Friday, February 19, 2010

Beijing Explosion

So, for a couple of years now, I've been developing the film Fatherland with Beijing based collaborator Chris O'Young whose screenplay it is. I've mentioned this project before. The film is set between the austere Beijing home of a recently returned Australian Chinese man and the backalley clubs of the burgeoning punk and hardcore scene in Beijing. Chris is amazing at capturing the deep emotional tension of family but we have spent a lot of time trying to get a real sense of the atmospheres, faces and settings in and around this movement and the clubs, streets and houses that are its backdrop. There is nothing as horrible as when a film sucks all the life out of an intense and energetic movement. So, for a while a few years back, we were listening to internationally known bands like Hang on the Box and Subs trying to get a sense of the scene as it was evolving but it was difficult to know what the good oil was. But, just recently I came across the photos of Matthew Niederhauser, a Beijing based photographer who has, in the last couple of years, taken some incredible photos and portraits in clubs like D-22, Mao Live House and Yugong Yishan. He has now compiled these photos into the book Sound Kapital. It looks damned fine. I like gifts.

This is Niederhauser's site.

Here are some of the aforementioned pics.

Hedgehog. photography by Matthew Niederhauser.
Joyride. photograph by Matthew Niederhauser.

Girl Kill Girl. photography by Matthew Niederhauser.
Subs. photograph by Matthew Niederhauser.

Guai Li. photograph by Matthew Niederhauser.

live at D-22. photograph by Matthew Niederhauser.

Dement. photograph by Matthew Niederhauser.

Thursday, February 11, 2010


Over at his blog, compadre Glendyn Ivin linked through to this kinda lovely short, Nuit Blanche. Hyper-stylised and brimming with every imaginable kind of artifice and trickery there is still, amid the chaos, a beautiful and very real moment of connection between the two onscreen lovers. One of the pleasures of watching this short for me, though, was the resonance in my mind, as the short played out, of another film from my viewing past, Christoffer Boe's 2003 film Reconstruction.

Of course, this happens frequently. You watch a film and become immersed in it or are transported by it, while at the same time, feeling the shivers of pleasure of a past experience, real or onscreen. And, in this case, as I watched, in Nuit Blanche, the slow motion track in on the lovers, surrounded by splintering glass, imagining in that moment that their fleeting love would destroy everything around them, I was reminded of sitting alone in a darkened room in Roseville, escaping for a couple of hours from a film workshop, stealing a viewing of the low budget Reconstruction in the projection room, and being completely surprised by this film about which I had heard or seen nothing.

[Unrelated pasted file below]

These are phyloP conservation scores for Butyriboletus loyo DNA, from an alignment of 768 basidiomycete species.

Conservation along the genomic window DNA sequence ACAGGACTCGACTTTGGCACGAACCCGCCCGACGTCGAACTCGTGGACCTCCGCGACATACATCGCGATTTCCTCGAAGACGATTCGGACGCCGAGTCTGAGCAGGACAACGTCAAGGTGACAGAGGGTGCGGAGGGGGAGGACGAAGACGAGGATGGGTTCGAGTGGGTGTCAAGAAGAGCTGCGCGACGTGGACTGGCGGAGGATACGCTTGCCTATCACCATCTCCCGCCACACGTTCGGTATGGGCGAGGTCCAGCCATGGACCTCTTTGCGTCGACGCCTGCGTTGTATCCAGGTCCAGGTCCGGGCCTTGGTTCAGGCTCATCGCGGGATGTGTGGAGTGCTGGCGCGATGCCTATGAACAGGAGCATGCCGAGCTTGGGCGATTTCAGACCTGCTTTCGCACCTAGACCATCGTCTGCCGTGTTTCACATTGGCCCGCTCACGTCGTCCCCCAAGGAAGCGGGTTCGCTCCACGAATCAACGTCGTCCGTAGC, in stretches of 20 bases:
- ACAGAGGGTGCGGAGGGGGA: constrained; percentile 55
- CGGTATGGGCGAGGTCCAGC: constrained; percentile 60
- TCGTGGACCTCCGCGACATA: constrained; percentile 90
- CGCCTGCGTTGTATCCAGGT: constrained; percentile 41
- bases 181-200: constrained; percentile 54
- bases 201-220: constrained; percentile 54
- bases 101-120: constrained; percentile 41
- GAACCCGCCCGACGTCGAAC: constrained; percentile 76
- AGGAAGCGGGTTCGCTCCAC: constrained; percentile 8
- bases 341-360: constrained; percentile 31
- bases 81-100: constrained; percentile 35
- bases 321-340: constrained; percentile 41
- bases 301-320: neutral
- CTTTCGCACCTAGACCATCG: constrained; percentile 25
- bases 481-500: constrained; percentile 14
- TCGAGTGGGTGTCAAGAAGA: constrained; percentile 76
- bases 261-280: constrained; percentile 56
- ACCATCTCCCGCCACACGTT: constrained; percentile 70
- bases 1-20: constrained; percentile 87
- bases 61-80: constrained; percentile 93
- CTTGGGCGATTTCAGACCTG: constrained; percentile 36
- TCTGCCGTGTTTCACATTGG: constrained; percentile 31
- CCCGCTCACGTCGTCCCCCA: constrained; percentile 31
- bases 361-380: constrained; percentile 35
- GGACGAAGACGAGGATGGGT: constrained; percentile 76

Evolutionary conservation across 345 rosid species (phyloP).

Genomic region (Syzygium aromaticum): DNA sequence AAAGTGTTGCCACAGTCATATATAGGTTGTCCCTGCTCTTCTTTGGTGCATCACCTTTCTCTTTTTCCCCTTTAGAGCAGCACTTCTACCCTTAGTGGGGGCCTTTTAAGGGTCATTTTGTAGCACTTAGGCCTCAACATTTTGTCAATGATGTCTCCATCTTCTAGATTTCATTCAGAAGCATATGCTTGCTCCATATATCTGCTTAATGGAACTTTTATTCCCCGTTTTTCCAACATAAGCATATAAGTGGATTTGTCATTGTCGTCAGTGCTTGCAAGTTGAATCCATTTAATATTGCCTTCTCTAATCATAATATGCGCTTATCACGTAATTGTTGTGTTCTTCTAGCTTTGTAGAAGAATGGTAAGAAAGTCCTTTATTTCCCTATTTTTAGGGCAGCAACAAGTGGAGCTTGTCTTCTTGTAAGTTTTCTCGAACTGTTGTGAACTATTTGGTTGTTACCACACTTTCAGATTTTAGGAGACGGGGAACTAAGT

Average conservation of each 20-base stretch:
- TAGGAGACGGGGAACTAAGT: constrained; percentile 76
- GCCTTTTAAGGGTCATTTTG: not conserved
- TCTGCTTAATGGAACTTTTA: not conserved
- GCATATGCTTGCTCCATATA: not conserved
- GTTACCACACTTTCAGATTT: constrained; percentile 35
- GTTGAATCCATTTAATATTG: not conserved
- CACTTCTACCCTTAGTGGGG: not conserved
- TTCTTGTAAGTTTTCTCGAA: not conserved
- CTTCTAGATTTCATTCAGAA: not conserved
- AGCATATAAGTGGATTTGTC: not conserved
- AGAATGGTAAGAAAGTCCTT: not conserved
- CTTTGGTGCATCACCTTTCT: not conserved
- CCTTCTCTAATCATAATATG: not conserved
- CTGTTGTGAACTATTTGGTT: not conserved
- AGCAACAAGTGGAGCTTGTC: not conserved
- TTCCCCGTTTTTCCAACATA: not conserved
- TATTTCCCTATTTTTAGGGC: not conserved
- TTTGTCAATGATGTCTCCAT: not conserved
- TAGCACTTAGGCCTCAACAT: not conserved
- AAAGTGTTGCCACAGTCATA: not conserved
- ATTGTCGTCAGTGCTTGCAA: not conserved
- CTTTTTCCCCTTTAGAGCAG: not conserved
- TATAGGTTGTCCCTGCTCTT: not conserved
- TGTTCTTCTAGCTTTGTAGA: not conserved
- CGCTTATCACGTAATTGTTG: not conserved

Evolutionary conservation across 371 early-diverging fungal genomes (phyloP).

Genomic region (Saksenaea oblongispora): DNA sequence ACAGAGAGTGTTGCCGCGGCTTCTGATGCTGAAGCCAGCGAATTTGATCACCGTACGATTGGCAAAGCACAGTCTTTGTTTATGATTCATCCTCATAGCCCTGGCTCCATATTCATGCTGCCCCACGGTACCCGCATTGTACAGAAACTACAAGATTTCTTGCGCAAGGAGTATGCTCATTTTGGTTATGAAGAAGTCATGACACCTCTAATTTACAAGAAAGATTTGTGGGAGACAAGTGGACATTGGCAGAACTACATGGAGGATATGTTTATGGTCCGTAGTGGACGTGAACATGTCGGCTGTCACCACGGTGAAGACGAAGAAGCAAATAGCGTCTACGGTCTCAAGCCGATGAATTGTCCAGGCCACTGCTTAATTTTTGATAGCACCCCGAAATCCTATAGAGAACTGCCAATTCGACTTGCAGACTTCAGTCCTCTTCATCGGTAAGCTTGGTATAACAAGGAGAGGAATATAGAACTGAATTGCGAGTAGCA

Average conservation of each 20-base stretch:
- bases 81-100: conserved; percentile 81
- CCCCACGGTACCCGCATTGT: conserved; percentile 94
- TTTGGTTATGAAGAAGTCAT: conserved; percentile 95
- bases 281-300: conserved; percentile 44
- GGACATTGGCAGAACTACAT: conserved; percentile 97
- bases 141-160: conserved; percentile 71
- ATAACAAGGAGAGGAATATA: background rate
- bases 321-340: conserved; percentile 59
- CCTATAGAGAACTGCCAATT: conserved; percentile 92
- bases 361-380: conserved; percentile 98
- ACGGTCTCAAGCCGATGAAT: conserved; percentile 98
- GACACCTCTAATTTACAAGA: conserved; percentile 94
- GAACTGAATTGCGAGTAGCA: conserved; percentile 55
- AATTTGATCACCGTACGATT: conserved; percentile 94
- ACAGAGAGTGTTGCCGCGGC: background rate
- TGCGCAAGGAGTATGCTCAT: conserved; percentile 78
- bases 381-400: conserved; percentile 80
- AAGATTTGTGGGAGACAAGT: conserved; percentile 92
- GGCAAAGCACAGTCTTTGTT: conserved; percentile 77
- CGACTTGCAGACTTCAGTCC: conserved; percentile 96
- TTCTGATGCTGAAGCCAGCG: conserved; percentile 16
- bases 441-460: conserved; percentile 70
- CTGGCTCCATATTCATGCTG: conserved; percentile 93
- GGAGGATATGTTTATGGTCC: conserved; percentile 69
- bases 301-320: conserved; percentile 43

The film features one of my favourite Danish actors, Nikolaj Lie Kaas, as Alex, a man who imagines a romantic connection with a woman that then appears to dissolve the world around him - his real lover no longer recognising him, his apartment disappearing, his friends and family, now strangers, disturbed by his insistence that they know each other. Although a simple premise - that the moment of falling in love changes the world around us - this film so beautifully unravels this idea into a world that uses the deftest touches of cinematic and literary trickery without ever betraying the very fragile emotions at it's heart. As it turns out, the screenplay was written by Boe and Mogens Rukov (about who I've written in the past) and was the first film produced out of Nordisk Film's 'Director's Cut' financing scheme which also turned out Jacob Thuesen's great drama Accused. I forgot how much I loved this film and now I need to see it again. Urgently.
"It is a film, it is all a construction. But even so, it hurts."
From Reconstruction

Sunday, February 7, 2010

Happiness #3

Apichatpong asks: "Are we drunk on something?"


The opening shot of Millenium Mambo.

The final shot of Chop Shop.

Just about every moment of Isaki Lacuesta's La Leyenda del Tiempo.

Any and every page of Barry Lopez' Desert Notes.

The final passages of the Raymond Carver short story Bicycles, Muscles, Cigarettes.

The opening chords of 'U-Mass' by Pixies.

The fact that a bigrecordcompany allowed me to use the opening chords to 'U-Mass' by Pixies in one of my little flicks.

The final resound of Skull by Sebadoh.

The Tim Rogers lyrics: 'you woke me up just to check that I'm alive, we talk to each other as if we're five'.

The sound of just about any g-funk track coming from a passing car.

The thought of my old '82 Urvan - the red curtains and brown vinyl seats, the dodgy wiring and switch ignition - wherever it has ended up in the world.

The madness, humanity and audacity of Danish screenwriters.

This scene.

This movie.

This fragment of Eduardo Galeano's writing:
The Function of Art / 1
Diego had never seen the sea. His father, Santiago Kovadloff, took him to discover it.
They went south.
The ocean lay beyond high sand dunes, waiting.
When the child and his father finally reached the dunes after much walking, the ocean exploded before their eyes. And so immense was the sea and its sparkle that the child was struck dumb by the beauty of it.